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(Reuters) – U.S. law firm Vinson & Elkins will represent the Iraqi Ministry of Oil before the U.S. State Department amid a long-running dispute between Iraq and Turkey over a pipeline agreement, according to newly disclosed U.S. regulatory filings.
The Texas-based law firm, which focuses on energy matters, disclosed its work for the Iraqi oil ministry this week in filings submitted to the U.S. Justice Department under a federal law called the Foreign Agents Registration Act (FARA).
The FARA law requires law firms, lobbyists and others to reveal certain work for foreign governments that is beyond traditional court-based legal services. The disclosures can offer a glimpse at information about law firm compensation and clients that is otherwise not widely published.
Vinson & Elkins partner James Loftis in Houston said in the July 18 filings that the State Department sought a briefing about legal issues in a pending arbitration Iraq filed in 2014 against Turkey over claims the country breached an agreement involving a key oil pipeline.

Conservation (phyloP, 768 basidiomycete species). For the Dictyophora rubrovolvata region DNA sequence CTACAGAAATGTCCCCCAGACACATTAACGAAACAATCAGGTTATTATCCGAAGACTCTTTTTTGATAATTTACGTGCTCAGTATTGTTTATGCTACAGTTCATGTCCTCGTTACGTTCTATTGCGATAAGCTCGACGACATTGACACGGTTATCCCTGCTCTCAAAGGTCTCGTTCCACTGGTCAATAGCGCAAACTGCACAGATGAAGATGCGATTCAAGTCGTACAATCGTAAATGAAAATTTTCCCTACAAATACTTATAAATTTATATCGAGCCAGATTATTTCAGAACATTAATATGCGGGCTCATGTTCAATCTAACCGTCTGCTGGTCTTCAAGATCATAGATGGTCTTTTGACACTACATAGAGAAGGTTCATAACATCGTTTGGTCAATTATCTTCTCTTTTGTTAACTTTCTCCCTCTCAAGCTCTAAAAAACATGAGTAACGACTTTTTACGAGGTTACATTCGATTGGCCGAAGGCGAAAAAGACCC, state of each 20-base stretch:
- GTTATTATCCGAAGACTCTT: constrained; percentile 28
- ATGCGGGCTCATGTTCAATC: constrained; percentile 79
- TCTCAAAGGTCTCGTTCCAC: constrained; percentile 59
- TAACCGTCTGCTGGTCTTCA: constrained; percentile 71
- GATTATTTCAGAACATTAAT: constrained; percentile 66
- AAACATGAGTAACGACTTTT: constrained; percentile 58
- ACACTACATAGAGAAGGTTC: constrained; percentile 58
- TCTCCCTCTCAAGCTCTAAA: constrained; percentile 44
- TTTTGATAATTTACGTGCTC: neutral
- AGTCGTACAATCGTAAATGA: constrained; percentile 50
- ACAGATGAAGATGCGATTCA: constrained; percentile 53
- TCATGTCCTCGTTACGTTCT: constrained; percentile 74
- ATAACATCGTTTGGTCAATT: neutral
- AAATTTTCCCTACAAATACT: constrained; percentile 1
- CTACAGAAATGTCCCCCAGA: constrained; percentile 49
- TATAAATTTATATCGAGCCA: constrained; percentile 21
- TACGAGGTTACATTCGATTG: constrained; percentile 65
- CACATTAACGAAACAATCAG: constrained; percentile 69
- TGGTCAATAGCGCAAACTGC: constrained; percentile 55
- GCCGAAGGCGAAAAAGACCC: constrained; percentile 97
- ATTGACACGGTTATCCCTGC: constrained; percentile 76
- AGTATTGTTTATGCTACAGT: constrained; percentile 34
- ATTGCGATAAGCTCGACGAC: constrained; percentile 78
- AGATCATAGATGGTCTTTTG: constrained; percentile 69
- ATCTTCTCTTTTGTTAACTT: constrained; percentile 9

Loftis, leader of the firm’s international dispute resolution practice, is billing at $900 an hour, the filings showed.
Vinson & Elkins represents Iraq in the arbitration at the Paris-based International Chamber of Commerce. The firm disclosed in its FARA filings receiving more than $2.5 million in fees in May and June for legal services tied to the Iraqi oil ministry’s arbitration.
Vinson & Elkins declined to comment about the firm’s advocacy and FARA registration, a first for the 700-lawyer firm under the decades-old U.S. law
Representatives from the U.S. State Department and the International Chamber of Commerce declined to comment.
A representative from the oil ministry did not immediately return a message seeking comment. A lawyer for Turkey at King & Spalding did not immediately respond to a similar message.
The Iraqi oil ministry’s ties to U.S. firms also includes Cleary Gottlieb Steen & Hamilton. The firm said in a foreign-agent disclosure at the DOJ last month that its work focused on issues relating to oil and gas policy in Iraq.
Cleary Gottlieb reported receiving more than $188,000 in legal fees in April from the oil ministry, according to its DOJ filings.
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